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|1298 by topic|
|Birth and death categories|
|Births – Deaths|
|Establishments and disestablishments categories|
|Establishments – Disestablishments|
|Art and literature|
|1298 in poetry|
|Ab urbe condita||2051|
|Balinese saka calendar||1219–1220|
|English Regnal year||26 Edw. 1 – 27 Edw. 1|
|Chinese calendar||丁酉年 (Fire Rooster)|
3994 or 3934
— to —
戊戌年 (Earth Dog)
3995 or 3935
|- Vikram Samvat||1354–1355|
|- Shaka Samvat||1219–1220|
|- Kali Yuga||4398–4399|
|Japanese calendar||Einin 6|
|Minguo calendar||614 before ROC|
|Thai solar calendar||1840–1841|
1424 or 1043 or 271
— to —
1425 or 1044 or 272
|Wikimedia Commons has media related to 1298.|
- July – Emperor Go-Fushimi succeeds Emperor Fushimi on the throne of Japan.
- John Tarchaneiotes is appointed governor of the southern portions of Byzantine Anatolia.
- April 20 – Rintfleisch-Pogrom: The Jews of Röttingen are burned en masse; other Jewish communities are destroyed later in the year.
- June 1 – Battle of Turaida: Residents of Riga and the Grand Duchy of Lithuania defeat the Livonian Order.
- July 2 – Battle of Göllheim: Albert I of Habsburg defeats and kills Adolf of Nassau-Weilburg.
- July 22 – Battle of Falkirk: Edward I of England defeats a Scottish army led by William Wallace.
- August 1 – The "ideal city" of Marciac, Gascogne, France is founded by King Philippe IV le Bel and Guichard de Marzé.
- September 9 – Battle of Curzola: The Genoese fleet defeats the Venetians. Marco Polo is one of the prisoners taken, and while in prison in Genoa, he begins dictating his Travels to Rustichello da Pisa.
- After a year's siege, the revolting commune of Palestrina near Rome surrenders, and is razed to the ground and salted by order of Pope Boniface VIII, in an act of debellatio.
- The foreign creditors of the Sienese Gran Tavola Bank start demanding their deposits back, thus accelerating the liquidity crisis faced by the firm.
- Ambrose, Augustine, Jerome, and Pope Gregory I are named the first Doctors of the Church. They are known collectively as the Great Doctors of the Western Church.
- The Chinese governmental minister Wang Zhen (official) invents wooden movable type printing (Bi Sheng invented ceramic movable type in the 11th Century).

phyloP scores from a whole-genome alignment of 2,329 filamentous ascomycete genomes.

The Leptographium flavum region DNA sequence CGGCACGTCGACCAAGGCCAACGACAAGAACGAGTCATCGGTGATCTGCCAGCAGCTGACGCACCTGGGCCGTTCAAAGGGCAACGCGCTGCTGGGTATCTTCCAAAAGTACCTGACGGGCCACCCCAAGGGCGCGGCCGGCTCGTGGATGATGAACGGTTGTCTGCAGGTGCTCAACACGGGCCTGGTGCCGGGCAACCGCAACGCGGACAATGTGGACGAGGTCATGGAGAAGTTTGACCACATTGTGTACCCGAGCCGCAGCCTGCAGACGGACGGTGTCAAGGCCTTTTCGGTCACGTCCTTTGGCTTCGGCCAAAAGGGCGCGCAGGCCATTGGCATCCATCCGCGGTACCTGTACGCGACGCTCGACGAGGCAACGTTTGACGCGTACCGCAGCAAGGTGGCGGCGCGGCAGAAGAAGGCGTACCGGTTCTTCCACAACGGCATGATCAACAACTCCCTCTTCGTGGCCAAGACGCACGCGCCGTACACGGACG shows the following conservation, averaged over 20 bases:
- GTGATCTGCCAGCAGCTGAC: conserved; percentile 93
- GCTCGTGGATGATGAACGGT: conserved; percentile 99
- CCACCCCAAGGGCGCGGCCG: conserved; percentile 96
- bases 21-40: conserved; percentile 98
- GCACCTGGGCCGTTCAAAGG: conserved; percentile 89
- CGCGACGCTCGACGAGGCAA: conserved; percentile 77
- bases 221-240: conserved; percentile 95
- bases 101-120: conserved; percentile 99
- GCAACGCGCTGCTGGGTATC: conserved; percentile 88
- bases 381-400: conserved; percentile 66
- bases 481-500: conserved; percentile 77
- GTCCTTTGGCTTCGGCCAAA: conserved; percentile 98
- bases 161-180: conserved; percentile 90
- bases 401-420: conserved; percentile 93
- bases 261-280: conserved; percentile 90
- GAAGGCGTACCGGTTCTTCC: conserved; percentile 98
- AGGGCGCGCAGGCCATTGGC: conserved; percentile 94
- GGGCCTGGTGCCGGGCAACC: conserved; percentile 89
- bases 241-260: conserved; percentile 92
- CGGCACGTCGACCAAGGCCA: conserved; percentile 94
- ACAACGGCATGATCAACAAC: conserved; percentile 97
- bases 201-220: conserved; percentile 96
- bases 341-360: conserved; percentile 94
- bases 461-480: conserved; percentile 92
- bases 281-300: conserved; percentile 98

- December 12 – Albert II, Duke of Austria (d. 1358)
- date unknown
- probable – William Irvine, Scottish soldier
- January 2 – Lodomer, Hungarian archbishop
- April 17 – Árni Þorláksson, Icelandic bishop (b. 1237)
- June 11 – Yolanda of Poland, Hungarian princess (b. 1235)
- July 2 – King Adolf of Germany (b. c. 1255)
- July 13 or July 16 – Jacobus de Voragine, Italian chronicler and archbishop of Genoa
- July 22 – Sir John de Graham, Scottish soldier at the Battle of Falkirk
- July 23 – King Thoros III, King of Armenia (b. c. 1271)
- August 29 – Eleanor of England, Countess of Bar (b. 1269)
- September 11 – Philip of Artois, French soldier (b. 1269)
- September 29 – Guido I da Montefeltro, Italian military strategist (b. 1223)
- November 19 – Mechtilde, Saxon saint (b. c. 1240)
- December 31 – Humphrey de Bohun, 3rd Earl of Hereford, English soldier (b. 1249)
- date unknown
- Archibald, Scottish prelate
- Auhaduddin Kermani, Persian Sufi poet
- Gerard of Lunel, French saint
- William Houghton, Archbishop of Dublin
- John of Procida, Italian physician and diplomat (b. 1210)
- Mordecai ben Hillel, German rabbi (b. c. 1250)
- Nino Visconti, ruler of Gallula
- Emperor Smilets of Bulgaria (b. 1292)
- Williams, Hywel (2005). Cassell's Chronology of World History. London: Weidenfeld & Nicolson. ISBN 0-304-35730-8.
- Jacques, Barnouin (2014). The fabulous Destiny of Marciac. Albi, France: Un autre Reg'Art. ISBN 979-10-90894-67-9.
- Catoni, Giuliano. "BONSIGNORI". Dizionario Biografico degli Italiani. Retrieved 20 December 2011.